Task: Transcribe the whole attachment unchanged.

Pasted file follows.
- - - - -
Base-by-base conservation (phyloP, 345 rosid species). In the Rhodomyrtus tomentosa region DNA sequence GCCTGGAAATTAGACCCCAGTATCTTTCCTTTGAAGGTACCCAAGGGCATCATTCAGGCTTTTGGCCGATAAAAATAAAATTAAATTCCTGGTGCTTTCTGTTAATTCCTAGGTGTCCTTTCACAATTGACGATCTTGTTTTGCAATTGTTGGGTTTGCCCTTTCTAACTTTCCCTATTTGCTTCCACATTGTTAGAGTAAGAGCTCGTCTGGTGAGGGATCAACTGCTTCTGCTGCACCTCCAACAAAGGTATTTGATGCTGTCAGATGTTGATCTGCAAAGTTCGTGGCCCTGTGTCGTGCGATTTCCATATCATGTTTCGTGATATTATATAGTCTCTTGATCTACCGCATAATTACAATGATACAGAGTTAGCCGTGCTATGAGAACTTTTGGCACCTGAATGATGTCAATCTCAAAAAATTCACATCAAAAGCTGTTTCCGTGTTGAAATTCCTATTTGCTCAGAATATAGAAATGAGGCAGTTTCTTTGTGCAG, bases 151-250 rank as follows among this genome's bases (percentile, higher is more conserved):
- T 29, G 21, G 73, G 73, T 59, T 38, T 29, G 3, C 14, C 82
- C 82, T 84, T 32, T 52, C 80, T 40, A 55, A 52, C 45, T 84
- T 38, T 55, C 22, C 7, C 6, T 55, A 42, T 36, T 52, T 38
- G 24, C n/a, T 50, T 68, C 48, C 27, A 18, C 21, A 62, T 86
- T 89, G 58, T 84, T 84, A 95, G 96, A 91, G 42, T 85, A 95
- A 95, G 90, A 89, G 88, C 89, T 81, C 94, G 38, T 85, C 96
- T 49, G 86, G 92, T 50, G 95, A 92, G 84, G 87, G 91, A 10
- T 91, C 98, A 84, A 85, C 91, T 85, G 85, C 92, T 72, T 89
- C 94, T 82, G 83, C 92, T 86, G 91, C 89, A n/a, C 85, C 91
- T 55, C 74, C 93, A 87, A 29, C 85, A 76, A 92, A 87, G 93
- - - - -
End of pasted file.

Base-by-base conservation (phyloP, 345 rosid species). In the Rhodomyrtus tomentosa region DNA sequence GCCTGGAAATTAGACCCCAGTATCTTTCCTTTGAAGGTACCCAAGGGCATCATTCAGGCTTTTGGCCGATAAAAATAAAATTAAATTCCTGGTGCTTTCTGTTAATTCCTAGGTGTCCTTTCACAATTGACGATCTTGTTTTGCAATTGTTGGGTTTGCCCTTTCTAACTTTCCCTATTTGCTTCCACATTGTTAGAGTAAGAGCTCGTCTGGTGAGGGATCAACTGCTTCTGCTGCACCTCCAACAAAGGTATTTGATGCTGTCAGATGTTGATCTGCAAAGTTCGTGGCCCTGTGTCGTGCGATTTCCATATCATGTTTCGTGATATTATATAGTCTCTTGATCTACCGCATAATTACAATGATACAGAGTTAGCCGTGCTATGAGAACTTTTGGCACCTGAATGATGTCAATCTCAAAAAATTCACATCAAAAGCTGTTTCCGTGTTGAAATTCCTATTTGCTCAGAATATAGAAATGAGGCAGTTTCTTTGTGCAG, bases 151-250 rank as follows among this genome's bases (percentile, higher is more conserved):
- T 29, G 21, G 73, G 73, T 59, T 38, T 29, G 3, C 14, C 82
- C 82, T 84, T 32, T 52, C 80, T 40, A 55, A 52, C 45, T 84
- T 38, T 55, C 22, C 7, C 6, T 55, A 42, T 36, T 52, T 38
- G 24, C n/a, T 50, T 68, C 48, C 27, A 18, C 21, A 62, T 86
- T 89, G 58, T 84, T 84, A 95, G 96, A 91, G 42, T 85, A 95
- A 95, G 90, A 89, G 88, C 89, T 81, C 94, G 38, T 85, C 96
- T 49, G 86, G 92, T 50, G 95, A 92, G 84, G 87, G 91, A 10
- T 91, C 98, A 84, A 85, C 91, T 85, G 85, C 92, T 72, T 89
- C 94, T 82, G 83, C 92, T 86, G 91, C 89, A n/a, C 85, C 91
- T 55, C 74, C 93, A 87, A 29, C 85, A 76, A 92, A 87, G 93